Social networking and educational gaming ignite spirited debates regarding their practicality in the classroom: Some educators say those technologies can engage students in new ways, while others question their actual effectiveness.
“How Blogs, Social Media, and Video Games Improve Education,” a new paper from Darrell West, vice president and director of governance studies at the Brookings Institution, seeks to examine how collaboration tools can improve teaching and learning, and it identifies some of the key challenges that such tools must overcome.
At an April 24 Brookings Institution forum, a panel of experts discussed the impact that collaboration tools can have on education and key aspects of integrating collaborative technologies into curriculum.
Educators in classrooms across the nation are experimenting with social networking to see how it might expand curriculum and encourage collaboration, West said.
“We need to identify the ways to make the most effective use of technology—what students, teachers, and administrators can do to harness the power of social networking to improve educational outcomes,” he said.
There exists much interest around video games as a means of teaching and learning for a variety of reasons, but mainly because games offer students of all ages simulated worlds and designed experiences through which they can move and communicate with one another, said Constance Steinkuehler Squire, senior policy analyst in the Office of Science and Technology Policy for the Obama administration.
“Games give you this ability for design and experience … and the data that you can get from a student interacting with a game is compelling,” Squire said.
Video games help learners share roles—one student playing a video game could teach his or her peer, who is playing the same game, important facts or skills. The next time those same two students play a game together, they could act out a different scenario, and the student who was previously the “teacher” could become the learner.
While video games are certainly engaging—part of the reason for their broad market penetration—using them in classrooms presents a bigger challenge, because classrooms are not necessarily set up to embrace video gaming, partly because video games touch some domains not necessarily identified in formal education settings, such as team leadership and civic engagement.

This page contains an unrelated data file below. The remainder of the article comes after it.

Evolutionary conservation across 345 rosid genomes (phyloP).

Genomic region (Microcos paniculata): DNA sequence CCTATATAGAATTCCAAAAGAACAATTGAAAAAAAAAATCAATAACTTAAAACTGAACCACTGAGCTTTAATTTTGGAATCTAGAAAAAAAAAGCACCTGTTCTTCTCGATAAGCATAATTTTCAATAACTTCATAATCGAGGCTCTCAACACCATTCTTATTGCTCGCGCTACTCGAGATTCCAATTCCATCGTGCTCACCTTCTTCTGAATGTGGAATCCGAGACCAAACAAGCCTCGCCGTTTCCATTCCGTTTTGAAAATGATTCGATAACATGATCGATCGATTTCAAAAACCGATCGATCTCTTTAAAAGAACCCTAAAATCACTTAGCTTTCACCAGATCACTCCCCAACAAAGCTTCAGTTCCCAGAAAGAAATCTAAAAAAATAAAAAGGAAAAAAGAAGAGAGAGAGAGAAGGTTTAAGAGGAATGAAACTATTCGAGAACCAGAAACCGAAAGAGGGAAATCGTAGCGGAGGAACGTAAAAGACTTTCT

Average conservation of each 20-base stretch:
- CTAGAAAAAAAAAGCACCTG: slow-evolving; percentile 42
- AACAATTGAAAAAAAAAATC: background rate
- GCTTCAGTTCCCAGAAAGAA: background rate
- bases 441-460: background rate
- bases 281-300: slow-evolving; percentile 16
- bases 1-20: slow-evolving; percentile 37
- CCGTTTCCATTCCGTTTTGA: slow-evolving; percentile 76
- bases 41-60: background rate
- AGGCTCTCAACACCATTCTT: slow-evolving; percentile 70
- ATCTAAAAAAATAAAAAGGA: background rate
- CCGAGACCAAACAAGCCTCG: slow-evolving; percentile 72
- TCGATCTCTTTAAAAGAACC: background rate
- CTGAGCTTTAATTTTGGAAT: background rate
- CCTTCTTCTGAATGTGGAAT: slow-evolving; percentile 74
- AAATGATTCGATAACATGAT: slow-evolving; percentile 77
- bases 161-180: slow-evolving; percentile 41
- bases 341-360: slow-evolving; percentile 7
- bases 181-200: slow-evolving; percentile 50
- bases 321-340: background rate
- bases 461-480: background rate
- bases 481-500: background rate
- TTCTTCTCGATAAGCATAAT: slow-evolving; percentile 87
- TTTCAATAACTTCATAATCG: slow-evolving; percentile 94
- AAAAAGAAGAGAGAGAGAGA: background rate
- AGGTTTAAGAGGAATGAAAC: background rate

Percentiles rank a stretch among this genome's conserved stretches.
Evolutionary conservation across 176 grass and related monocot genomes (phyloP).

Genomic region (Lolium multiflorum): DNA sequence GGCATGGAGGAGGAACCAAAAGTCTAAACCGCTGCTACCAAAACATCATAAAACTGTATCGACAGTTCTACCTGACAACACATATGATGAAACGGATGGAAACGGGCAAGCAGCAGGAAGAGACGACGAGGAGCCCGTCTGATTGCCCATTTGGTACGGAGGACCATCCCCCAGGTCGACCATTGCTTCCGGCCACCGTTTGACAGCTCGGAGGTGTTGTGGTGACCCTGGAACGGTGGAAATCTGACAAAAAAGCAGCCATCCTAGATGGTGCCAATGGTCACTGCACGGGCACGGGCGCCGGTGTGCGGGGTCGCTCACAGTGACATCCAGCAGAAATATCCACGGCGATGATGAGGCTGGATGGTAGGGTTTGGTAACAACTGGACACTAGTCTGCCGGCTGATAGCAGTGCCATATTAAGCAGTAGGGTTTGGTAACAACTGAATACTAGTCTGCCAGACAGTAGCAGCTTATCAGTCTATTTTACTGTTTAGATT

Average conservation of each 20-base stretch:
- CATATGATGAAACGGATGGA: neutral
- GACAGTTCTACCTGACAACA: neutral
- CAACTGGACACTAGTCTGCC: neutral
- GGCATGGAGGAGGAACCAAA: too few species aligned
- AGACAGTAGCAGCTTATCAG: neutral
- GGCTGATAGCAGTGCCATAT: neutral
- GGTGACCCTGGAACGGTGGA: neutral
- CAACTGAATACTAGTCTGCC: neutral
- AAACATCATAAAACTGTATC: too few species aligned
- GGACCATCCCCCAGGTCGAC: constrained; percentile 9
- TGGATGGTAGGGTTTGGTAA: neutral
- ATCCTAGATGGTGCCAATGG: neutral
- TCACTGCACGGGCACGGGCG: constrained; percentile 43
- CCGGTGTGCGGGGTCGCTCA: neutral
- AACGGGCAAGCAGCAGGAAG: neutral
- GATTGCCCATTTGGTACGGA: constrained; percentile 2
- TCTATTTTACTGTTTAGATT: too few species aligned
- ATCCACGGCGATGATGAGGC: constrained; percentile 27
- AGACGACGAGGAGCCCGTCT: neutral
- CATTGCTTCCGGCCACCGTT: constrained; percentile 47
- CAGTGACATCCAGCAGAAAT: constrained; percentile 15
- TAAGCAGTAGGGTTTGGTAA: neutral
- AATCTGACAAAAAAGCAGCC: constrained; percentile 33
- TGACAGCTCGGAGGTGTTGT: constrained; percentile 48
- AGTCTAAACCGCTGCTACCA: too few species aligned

“Games are not always easy to fit into your standard curriculum,” Squire explained.
“Any tool or resource that we make available to people is going to be as valuable and effective as its use,” said Janet Kolodner, a program officer in the National Science Foundation’s Information and Intelligent Systems division. “We’re going to have to do a really good job of designing experiences for learners so that they can learn using those different tools.”
A resource’s effectiveness, and what students learn from it, depend on many things, including students’ curiosity, their self-motivation, what goals students have as they enter into the activity, their imagination, the help they receive in using it effectively and how they obtain that help, and the follow-up they receive after using the resource, Kolodner said.
Collaboration with peers, experts, and mentors opens up a variety of new learning opportunities, “but it depends on how it is used,” she noted.
Students must have the disposition to use social media effectively, and someone should model that proper use so that students have an example. Students and teachers also need the right interfaces, and helping educators to prepare lessons that incorporate the technologies is important, because teachers do not necessarily have the time to identify and create these new experiences from scratch.